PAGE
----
So if your pantry has been driving you nuts, don’t wait! A neat pantry is within your reach.
Problems SolvedProblem 1: Available Storage Space
I had a small pantry in the last house and no pantry in the four homes before that one, so I was pretty excited when I got this one. In those homes, I used kitchen cabinets for our food. Eventually, however, I noticed that this home didn’t have that many kitchen cabinets or drawers, so my focus really had to be on the pantry (which makes up a little less than half of our kitchen’s available storage). Aside from dishes and cooking utensils, we have just about everything you might need in a kitchen in the pantry: nonperishable food, drinks, seasonings, food wraps and bags, party supplies, supplements, headache medicine, cookie cutters, and more.
I’ve taken advantage of most of the usable space in here, including the doors, floors, and even space under the shelves. I could add more shelves to the door if necessary. The large bins also take advantage of all the vertical space that was left empty between the shelves when anything shorter than a cereal box was placed on one before.Problem 2: Looking Messy Even Right After Organizing
Perhaps I overreacted, but this big pantry almost always looked terrible, and it really stressed me out. I found myself wasting a good amount of time trying to get it to look nice. The perpetual messiness issue was solved mostly by hiding the contents of the pantry in large, mostly open storage bins for the following reasons:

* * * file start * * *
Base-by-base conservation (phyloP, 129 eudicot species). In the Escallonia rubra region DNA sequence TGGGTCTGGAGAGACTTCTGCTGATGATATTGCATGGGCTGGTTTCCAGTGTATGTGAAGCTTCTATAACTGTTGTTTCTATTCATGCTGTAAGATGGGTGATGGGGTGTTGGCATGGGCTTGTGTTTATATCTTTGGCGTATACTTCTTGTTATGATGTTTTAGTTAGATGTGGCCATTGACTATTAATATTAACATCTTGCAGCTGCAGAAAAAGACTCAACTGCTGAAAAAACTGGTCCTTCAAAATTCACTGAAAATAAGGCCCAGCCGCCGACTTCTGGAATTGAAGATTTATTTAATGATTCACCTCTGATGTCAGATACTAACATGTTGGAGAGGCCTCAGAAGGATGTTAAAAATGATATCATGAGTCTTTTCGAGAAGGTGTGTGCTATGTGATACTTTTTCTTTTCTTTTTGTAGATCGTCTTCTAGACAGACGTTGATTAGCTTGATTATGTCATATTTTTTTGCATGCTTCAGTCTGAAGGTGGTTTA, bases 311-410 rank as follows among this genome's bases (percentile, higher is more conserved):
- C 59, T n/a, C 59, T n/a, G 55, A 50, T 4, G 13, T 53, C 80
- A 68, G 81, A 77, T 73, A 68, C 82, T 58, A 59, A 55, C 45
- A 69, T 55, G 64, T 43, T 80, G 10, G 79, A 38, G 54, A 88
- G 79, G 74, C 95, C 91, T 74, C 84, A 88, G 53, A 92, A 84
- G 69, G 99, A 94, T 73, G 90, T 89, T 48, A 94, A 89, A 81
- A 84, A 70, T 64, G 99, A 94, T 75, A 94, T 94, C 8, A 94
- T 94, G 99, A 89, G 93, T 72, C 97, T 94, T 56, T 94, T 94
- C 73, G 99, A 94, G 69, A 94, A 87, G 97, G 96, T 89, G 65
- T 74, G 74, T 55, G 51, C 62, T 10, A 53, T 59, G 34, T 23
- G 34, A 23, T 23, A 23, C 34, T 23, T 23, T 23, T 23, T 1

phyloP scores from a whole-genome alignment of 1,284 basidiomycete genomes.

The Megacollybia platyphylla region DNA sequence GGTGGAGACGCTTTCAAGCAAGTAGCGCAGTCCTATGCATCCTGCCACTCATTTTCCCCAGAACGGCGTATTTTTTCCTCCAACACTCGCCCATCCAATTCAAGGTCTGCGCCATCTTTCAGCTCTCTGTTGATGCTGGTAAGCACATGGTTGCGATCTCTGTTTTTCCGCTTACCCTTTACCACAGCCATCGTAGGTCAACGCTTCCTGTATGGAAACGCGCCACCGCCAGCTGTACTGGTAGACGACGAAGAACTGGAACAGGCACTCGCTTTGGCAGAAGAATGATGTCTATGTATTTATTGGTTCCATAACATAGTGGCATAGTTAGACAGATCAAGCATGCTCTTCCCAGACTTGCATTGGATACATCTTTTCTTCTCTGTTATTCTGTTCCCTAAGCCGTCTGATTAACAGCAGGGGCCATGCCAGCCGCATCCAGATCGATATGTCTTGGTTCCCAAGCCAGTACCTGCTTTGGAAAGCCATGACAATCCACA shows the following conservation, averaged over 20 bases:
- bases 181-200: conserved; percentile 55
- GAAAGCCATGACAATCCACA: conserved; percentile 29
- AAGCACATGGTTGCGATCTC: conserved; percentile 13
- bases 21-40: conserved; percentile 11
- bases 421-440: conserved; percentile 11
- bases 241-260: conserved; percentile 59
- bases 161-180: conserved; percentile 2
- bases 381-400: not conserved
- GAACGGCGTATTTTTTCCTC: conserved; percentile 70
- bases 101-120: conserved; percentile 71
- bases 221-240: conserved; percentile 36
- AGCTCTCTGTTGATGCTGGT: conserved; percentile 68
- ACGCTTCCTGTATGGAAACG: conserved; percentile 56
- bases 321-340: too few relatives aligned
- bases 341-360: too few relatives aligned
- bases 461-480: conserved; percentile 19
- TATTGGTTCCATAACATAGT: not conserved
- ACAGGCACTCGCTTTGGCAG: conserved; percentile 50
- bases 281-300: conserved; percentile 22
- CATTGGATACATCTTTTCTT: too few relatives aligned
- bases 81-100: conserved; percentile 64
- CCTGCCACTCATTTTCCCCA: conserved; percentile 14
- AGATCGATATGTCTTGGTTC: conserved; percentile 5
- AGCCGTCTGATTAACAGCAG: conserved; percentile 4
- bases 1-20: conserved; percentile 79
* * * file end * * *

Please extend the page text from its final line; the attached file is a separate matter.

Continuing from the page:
- Visually, large containers look neater than many tiny containers.
- Food containers come in varying colors, shapes, and sizes. Lots of monotone bins just look better than the usual jumbled mess of colors and shapes found in pantries.
- Bins keep everything contained. Unless we haven’t put something away, we don’t have to worry about loose items.
- Individual items have a tendency to tip and get knocked over on these types of shelves with gaps. Large bins slide over them easily without getting caught in the cracks and tipping over.
- Bins keep spills contained. My kids aren’t always careful when closing cereal boxes and the like. I found spilled cereal all over the floor almost every day before.
I should stress that having labels makes a big difference also, so try not to skip this step. They make it more likely that individual items won’t just be placed on shelves between bins, which would completely negate all the good you’re trying to accomplish.Problem 3: Running Out of Necessities in a Pantry Full of Food
Having designated spaces that are open, clear, or otherwise visible makes it easier to see when you’re running low on a particular item. There is also little doubt when you’ve run out of something, because there’s less chance it could be somewhere else.
In Part 2 of my pantry reveal, I’ll let you know about the specific products I used and their safety. I’ll also dig a little deeper into the benefits and risks of using plastic.